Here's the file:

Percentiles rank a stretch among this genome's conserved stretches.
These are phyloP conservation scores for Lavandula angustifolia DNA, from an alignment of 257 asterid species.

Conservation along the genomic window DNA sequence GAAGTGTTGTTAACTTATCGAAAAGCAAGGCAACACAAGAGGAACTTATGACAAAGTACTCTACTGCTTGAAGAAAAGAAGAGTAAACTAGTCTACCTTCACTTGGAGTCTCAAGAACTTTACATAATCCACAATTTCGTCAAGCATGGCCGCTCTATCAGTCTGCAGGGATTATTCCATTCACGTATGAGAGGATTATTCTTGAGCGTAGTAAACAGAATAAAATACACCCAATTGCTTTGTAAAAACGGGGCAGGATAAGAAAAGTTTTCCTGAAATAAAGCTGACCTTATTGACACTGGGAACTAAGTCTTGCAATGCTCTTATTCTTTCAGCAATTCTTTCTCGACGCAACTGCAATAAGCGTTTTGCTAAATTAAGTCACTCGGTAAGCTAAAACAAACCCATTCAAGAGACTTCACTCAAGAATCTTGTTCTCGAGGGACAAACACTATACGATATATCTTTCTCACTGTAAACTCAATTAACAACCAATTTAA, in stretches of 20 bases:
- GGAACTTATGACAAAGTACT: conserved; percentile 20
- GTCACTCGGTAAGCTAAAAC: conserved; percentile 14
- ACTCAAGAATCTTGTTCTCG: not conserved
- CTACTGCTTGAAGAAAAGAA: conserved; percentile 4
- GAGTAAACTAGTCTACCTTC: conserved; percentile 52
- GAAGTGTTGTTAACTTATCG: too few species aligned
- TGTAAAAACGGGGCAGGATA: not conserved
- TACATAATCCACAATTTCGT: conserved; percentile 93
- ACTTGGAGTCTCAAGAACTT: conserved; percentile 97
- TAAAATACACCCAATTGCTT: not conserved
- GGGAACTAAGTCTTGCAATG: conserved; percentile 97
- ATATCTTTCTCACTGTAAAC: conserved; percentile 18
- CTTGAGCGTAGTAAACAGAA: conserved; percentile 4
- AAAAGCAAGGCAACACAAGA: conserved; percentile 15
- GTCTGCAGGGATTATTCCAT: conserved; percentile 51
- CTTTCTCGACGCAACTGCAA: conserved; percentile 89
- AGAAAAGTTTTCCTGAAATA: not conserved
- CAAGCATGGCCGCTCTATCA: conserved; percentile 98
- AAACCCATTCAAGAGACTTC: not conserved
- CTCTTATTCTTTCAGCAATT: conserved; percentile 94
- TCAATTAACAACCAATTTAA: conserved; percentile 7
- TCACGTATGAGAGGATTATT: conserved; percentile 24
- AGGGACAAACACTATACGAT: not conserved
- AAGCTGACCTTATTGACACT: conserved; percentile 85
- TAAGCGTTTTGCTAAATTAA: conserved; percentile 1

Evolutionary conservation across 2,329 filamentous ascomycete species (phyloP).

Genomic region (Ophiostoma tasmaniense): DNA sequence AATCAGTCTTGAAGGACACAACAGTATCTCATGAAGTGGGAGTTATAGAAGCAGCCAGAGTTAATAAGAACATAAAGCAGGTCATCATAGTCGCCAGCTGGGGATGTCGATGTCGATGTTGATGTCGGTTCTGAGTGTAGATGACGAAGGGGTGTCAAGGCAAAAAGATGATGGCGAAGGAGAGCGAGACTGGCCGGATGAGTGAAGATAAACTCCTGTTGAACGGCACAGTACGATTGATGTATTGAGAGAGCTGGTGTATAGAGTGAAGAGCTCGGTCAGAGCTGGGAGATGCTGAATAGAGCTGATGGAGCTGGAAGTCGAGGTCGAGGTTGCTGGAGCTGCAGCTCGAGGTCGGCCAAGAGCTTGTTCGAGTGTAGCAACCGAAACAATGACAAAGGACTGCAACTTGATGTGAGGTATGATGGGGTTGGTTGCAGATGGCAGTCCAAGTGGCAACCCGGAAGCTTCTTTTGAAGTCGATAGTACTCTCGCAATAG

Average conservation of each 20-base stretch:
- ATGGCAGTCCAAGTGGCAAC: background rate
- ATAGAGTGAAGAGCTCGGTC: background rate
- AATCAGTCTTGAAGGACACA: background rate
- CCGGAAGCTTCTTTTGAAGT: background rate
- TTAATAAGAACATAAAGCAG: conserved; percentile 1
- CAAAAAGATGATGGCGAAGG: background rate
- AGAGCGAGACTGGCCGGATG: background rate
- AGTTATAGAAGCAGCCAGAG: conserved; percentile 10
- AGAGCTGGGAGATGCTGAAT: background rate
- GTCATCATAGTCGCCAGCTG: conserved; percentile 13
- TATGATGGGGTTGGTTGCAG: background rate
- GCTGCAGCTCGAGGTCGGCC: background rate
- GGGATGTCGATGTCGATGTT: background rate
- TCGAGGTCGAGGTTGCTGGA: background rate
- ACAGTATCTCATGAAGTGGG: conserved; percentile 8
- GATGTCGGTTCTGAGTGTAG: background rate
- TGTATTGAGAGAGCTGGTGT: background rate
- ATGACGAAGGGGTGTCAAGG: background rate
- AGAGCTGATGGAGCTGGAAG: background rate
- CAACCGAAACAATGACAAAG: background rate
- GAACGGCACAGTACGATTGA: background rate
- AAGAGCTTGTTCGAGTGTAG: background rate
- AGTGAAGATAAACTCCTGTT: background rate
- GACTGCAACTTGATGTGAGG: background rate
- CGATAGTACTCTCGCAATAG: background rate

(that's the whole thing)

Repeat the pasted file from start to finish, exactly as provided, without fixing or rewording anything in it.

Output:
Percentiles rank a stretch among this genome's conserved stretches.
These are phyloP conservation scores for Lavandula angustifolia DNA, from an alignment of 257 asterid species.

Conservation along the genomic window DNA sequence GAAGTGTTGTTAACTTATCGAAAAGCAAGGCAACACAAGAGGAACTTATGACAAAGTACTCTACTGCTTGAAGAAAAGAAGAGTAAACTAGTCTACCTTCACTTGGAGTCTCAAGAACTTTACATAATCCACAATTTCGTCAAGCATGGCCGCTCTATCAGTCTGCAGGGATTATTCCATTCACGTATGAGAGGATTATTCTTGAGCGTAGTAAACAGAATAAAATACACCCAATTGCTTTGTAAAAACGGGGCAGGATAAGAAAAGTTTTCCTGAAATAAAGCTGACCTTATTGACACTGGGAACTAAGTCTTGCAATGCTCTTATTCTTTCAGCAATTCTTTCTCGACGCAACTGCAATAAGCGTTTTGCTAAATTAAGTCACTCGGTAAGCTAAAACAAACCCATTCAAGAGACTTCACTCAAGAATCTTGTTCTCGAGGGACAAACACTATACGATATATCTTTCTCACTGTAAACTCAATTAACAACCAATTTAA, in stretches of 20 bases:
- GGAACTTATGACAAAGTACT: conserved; percentile 20
- GTCACTCGGTAAGCTAAAAC: conserved; percentile 14
- ACTCAAGAATCTTGTTCTCG: not conserved
- CTACTGCTTGAAGAAAAGAA: conserved; percentile 4
- GAGTAAACTAGTCTACCTTC: conserved; percentile 52
- GAAGTGTTGTTAACTTATCG: too few species aligned
- TGTAAAAACGGGGCAGGATA: not conserved
- TACATAATCCACAATTTCGT: conserved; percentile 93
- ACTTGGAGTCTCAAGAACTT: conserved; percentile 97
- TAAAATACACCCAATTGCTT: not conserved
- GGGAACTAAGTCTTGCAATG: conserved; percentile 97
- ATATCTTTCTCACTGTAAAC: conserved; percentile 18
- CTTGAGCGTAGTAAACAGAA: conserved; percentile 4
- AAAAGCAAGGCAACACAAGA: conserved; percentile 15
- GTCTGCAGGGATTATTCCAT: conserved; percentile 51
- CTTTCTCGACGCAACTGCAA: conserved; percentile 89
- AGAAAAGTTTTCCTGAAATA: not conserved
- CAAGCATGGCCGCTCTATCA: conserved; percentile 98
- AAACCCATTCAAGAGACTTC: not conserved
- CTCTTATTCTTTCAGCAATT: conserved; percentile 94
- TCAATTAACAACCAATTTAA: conserved; percentile 7
- TCACGTATGAGAGGATTATT: conserved; percentile 24
- AGGGACAAACACTATACGAT: not conserved
- AAGCTGACCTTATTGACACT: conserved; percentile 85
- TAAGCGTTTTGCTAAATTAA: conserved; percentile 1

Evolutionary conservation across 2,329 filamentous ascomycete species (phyloP).

Genomic region (Ophiostoma tasmaniense): DNA sequence AATCAGTCTTGAAGGACACAACAGTATCTCATGAAGTGGGAGTTATAGAAGCAGCCAGAGTTAATAAGAACATAAAGCAGGTCATCATAGTCGCCAGCTGGGGATGTCGATGTCGATGTTGATGTCGGTTCTGAGTGTAGATGACGAAGGGGTGTCAAGGCAAAAAGATGATGGCGAAGGAGAGCGAGACTGGCCGGATGAGTGAAGATAAACTCCTGTTGAACGGCACAGTACGATTGATGTATTGAGAGAGCTGGTGTATAGAGTGAAGAGCTCGGTCAGAGCTGGGAGATGCTGAATAGAGCTGATGGAGCTGGAAGTCGAGGTCGAGGTTGCTGGAGCTGCAGCTCGAGGTCGGCCAAGAGCTTGTTCGAGTGTAGCAACCGAAACAATGACAAAGGACTGCAACTTGATGTGAGGTATGATGGGGTTGGTTGCAGATGGCAGTCCAAGTGGCAACCCGGAAGCTTCTTTTGAAGTCGATAGTACTCTCGCAATAG

Average conservation of each 20-base stretch:
- ATGGCAGTCCAAGTGGCAAC: background rate
- ATAGAGTGAAGAGCTCGGTC: background rate
- AATCAGTCTTGAAGGACACA: background rate
- CCGGAAGCTTCTTTTGAAGT: background rate
- TTAATAAGAACATAAAGCAG: conserved; percentile 1
- CAAAAAGATGATGGCGAAGG: background rate
- AGAGCGAGACTGGCCGGATG: background rate
- AGTTATAGAAGCAGCCAGAG: conserved; percentile 10
- AGAGCTGGGAGATGCTGAAT: background rate
- GTCATCATAGTCGCCAGCTG: conserved; percentile 13
- TATGATGGGGTTGGTTGCAG: background rate
- GCTGCAGCTCGAGGTCGGCC: background rate
- GGGATGTCGATGTCGATGTT: background rate
- TCGAGGTCGAGGTTGCTGGA: background rate
- ACAGTATCTCATGAAGTGGG: conserved; percentile 8
- GATGTCGGTTCTGAGTGTAG: background rate
- TGTATTGAGAGAGCTGGTGT: background rate
- ATGACGAAGGGGTGTCAAGG: background rate
- AGAGCTGATGGAGCTGGAAG: background rate
- CAACCGAAACAATGACAAAG: background rate
- GAACGGCACAGTACGATTGA: background rate
- AAGAGCTTGTTCGAGTGTAG: background rate
- AGTGAAGATAAACTCCTGTT: background rate
- GACTGCAACTTGATGTGAGG: background rate
- CGATAGTACTCTCGCAATAG: background rate